Two weeks ago, investors began worrying that the Chinese government would raise interest rates in order to keep the reins on inflation as the Chinese money supply outstrips production. If it happened, it would be a sign that China’s recovery from the global financial crisis was faltering, since increasing rates would reduce the amount of capital available for investment and growth. That would mean reduced Chinese demand for many foreign imports, chief among them crude oil.
Immediately, the price of crude began to fall, between January 19th and January 29th shedding over 6% of its value.
Russian stocks immediately fell as well, dropping well over 5% of their value during the same span. The Goldman brokerage house issued a warning to investors to abandon their Russian positions in order to avoid being caught in a wicked backlash.
Russia was revealed, once again, to be a helpless slave of the crude oil markets even though it is ranked as the 55th least globalized of 60 major world economies because of the relentless isolationist policies of Vladimir Putin. That is a true testament to the pathetic weakness of the economy Putin has built.
Russia’s Thugboat Diplomacy
Last week, Russian military forces opened fire on two defenseless Japanese fishing boats in the Kuril island chain north of Japan. The boats returned home riddled with bullet holes. Any number of the fisherman could easily have been killed.
The lessons to be learned from this atrocity are many.
Maria Gromakova in China
Global Voices reports:
The common notion that the Internet empowers those with democratic and liberal values is occasionally challenged by stories coming out of Russian online communities. The blogosphere can certainly be a place where people share valuable content with wide audience, but it can also become a platform for attacking virtual identities. Unfortunately, availability of information and growing connections between virtual and real personalities make online harassment as real as it gets.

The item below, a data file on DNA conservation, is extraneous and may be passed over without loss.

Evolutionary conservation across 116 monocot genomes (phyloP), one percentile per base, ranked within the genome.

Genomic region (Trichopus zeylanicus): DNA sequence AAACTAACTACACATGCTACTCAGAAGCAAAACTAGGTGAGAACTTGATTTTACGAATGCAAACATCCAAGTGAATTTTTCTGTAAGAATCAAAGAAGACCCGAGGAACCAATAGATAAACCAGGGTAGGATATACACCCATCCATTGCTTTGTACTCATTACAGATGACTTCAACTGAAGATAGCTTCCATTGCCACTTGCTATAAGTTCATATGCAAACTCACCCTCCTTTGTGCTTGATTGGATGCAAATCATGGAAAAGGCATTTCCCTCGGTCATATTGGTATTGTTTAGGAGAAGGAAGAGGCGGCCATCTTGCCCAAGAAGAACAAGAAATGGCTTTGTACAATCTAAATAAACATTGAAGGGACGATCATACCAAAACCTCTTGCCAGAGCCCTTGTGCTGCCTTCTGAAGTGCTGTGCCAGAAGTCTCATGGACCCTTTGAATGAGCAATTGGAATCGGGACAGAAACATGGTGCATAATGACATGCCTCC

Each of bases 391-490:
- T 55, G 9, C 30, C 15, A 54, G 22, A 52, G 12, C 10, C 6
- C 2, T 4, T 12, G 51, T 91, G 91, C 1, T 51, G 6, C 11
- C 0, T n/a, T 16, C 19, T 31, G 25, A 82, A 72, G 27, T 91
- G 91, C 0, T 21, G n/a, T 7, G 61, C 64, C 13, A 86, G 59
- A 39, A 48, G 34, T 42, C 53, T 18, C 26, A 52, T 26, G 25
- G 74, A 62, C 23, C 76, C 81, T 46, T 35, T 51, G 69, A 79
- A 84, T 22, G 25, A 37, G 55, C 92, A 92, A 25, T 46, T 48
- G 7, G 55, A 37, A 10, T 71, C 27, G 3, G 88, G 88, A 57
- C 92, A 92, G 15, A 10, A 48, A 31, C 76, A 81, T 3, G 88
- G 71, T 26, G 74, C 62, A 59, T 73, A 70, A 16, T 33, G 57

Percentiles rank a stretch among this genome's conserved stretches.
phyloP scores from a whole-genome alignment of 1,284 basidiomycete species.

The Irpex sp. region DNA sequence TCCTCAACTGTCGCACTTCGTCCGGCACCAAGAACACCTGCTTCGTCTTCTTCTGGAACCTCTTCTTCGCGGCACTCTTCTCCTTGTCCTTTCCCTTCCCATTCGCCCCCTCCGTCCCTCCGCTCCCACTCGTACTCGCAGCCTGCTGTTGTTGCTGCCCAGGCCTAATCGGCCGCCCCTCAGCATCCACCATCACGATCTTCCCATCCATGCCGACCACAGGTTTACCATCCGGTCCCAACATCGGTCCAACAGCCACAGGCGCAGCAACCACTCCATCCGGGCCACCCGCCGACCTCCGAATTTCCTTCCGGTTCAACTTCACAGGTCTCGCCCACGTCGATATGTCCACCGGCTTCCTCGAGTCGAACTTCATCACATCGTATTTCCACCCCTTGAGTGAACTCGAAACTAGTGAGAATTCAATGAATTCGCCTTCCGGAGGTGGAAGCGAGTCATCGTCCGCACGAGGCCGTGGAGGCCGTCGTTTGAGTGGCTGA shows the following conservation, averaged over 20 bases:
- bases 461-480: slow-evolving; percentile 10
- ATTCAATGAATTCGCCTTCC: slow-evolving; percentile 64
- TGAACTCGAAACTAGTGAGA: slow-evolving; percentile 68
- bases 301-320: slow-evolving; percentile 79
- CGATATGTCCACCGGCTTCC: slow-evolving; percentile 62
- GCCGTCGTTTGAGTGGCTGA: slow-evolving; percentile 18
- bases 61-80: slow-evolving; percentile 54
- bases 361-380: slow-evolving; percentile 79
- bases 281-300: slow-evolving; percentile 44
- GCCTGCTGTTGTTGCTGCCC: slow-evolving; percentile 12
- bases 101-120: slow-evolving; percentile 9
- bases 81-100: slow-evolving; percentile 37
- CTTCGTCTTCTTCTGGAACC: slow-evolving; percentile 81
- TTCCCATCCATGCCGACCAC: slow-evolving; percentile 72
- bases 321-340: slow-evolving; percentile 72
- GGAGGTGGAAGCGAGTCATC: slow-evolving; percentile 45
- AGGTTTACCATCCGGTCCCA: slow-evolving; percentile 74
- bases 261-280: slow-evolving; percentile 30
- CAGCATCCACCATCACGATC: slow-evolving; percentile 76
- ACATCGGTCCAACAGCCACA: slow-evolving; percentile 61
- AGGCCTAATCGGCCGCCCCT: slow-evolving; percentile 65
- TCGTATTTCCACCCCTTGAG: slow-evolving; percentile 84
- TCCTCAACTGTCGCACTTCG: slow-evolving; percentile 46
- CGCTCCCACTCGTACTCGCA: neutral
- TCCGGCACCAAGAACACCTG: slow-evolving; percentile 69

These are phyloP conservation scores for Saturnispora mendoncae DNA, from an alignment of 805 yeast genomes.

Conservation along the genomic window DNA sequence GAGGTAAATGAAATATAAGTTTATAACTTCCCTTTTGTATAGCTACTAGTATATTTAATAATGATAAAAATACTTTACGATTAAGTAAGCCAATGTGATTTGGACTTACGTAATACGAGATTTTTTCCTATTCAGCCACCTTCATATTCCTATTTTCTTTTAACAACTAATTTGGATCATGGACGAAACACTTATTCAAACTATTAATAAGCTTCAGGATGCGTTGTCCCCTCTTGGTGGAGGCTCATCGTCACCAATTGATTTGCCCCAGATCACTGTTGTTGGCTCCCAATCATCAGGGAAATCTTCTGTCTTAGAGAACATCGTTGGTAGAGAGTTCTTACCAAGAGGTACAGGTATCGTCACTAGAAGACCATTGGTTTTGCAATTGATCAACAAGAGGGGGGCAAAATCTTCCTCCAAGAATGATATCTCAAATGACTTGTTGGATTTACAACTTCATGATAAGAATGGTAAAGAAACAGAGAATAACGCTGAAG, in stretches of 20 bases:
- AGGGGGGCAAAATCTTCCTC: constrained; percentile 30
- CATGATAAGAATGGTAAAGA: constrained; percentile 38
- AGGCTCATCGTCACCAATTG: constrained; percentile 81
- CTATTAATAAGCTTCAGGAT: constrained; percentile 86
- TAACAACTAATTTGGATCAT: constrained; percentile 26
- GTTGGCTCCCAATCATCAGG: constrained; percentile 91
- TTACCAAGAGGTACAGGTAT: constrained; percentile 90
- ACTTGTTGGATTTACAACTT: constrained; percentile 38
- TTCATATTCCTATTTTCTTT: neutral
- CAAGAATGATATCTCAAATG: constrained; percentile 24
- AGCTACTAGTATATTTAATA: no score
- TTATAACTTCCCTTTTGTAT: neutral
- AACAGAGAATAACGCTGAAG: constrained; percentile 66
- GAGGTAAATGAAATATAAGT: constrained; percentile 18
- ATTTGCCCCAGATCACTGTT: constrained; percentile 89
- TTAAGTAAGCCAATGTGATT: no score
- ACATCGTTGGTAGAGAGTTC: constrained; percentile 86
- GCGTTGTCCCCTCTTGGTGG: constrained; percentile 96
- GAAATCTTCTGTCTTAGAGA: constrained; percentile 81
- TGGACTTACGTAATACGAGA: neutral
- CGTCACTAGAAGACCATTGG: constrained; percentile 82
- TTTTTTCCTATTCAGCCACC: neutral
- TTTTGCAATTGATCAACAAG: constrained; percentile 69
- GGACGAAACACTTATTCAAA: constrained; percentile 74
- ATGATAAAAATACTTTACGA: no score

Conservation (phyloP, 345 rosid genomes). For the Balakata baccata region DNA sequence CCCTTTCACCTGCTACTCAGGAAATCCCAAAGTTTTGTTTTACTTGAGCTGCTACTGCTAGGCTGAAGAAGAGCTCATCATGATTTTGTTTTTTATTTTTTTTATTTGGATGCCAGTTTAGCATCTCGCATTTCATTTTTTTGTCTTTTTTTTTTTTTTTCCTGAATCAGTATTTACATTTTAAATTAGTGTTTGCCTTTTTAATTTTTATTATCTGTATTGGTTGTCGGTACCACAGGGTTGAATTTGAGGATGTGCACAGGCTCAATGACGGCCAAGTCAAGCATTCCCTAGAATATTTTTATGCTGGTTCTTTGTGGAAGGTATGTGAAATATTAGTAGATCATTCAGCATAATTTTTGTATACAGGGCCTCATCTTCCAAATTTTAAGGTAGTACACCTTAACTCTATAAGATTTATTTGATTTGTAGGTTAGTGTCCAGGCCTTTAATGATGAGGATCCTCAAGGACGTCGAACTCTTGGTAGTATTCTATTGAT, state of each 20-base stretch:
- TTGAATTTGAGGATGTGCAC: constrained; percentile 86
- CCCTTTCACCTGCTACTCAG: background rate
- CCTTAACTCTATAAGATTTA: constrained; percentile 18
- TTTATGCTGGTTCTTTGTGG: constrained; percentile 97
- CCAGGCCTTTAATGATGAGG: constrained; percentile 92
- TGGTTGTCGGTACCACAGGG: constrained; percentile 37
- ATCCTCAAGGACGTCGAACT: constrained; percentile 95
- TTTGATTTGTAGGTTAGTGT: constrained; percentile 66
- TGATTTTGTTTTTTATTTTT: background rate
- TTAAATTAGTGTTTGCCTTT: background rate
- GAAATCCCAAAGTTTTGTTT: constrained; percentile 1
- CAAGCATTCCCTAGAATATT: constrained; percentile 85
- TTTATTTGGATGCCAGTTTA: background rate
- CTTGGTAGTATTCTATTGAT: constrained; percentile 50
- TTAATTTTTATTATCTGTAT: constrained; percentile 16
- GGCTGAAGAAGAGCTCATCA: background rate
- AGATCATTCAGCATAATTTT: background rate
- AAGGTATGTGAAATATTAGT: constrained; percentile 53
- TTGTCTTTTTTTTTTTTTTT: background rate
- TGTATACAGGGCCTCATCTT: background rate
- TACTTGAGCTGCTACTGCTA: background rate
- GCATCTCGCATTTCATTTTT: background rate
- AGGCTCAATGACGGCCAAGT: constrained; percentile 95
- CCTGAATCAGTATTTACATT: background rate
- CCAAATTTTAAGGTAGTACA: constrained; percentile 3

Maria Gromakova, a young blogger from St. Petersburg, experienced the evil potential of the Internet first hand. Constant attacks of Russian radical nationalists on her blog turned Maria’s life into a living hell and made her and her small family leave Russia.
Maria studied philology at St. Petersburg University where she concentrated on teaching Russian to foreigners. She also played at a local theater and worked as an anchor at a local TV station. In 2007, Maria started teaching Russian at one of the universities in China. There she met Bo, a professional athlete and her future husband.
Maria has been keeping a blog on Livejournal.com [RUS] since 2005. Colorful posts about life in China quickly made her online diary popular with more 1,500 regular subscribers to the blog posts.
Justine Henin, Russian Killer
Of the five titles on offer at this year’s Australian Open grand slam tennis tournament, Americans won over half of them: women’s singles, women’s doubles and men’s doubles.
Russians? They won exactly zero. Ouch.
Two Chinese female players made the semi-finals. As for the “dominant” Russians? None made it that far. Double ouch.
But the worst news for Russia didn’t come from the USA or China, it came from Belgium, in the person of Justine Henin.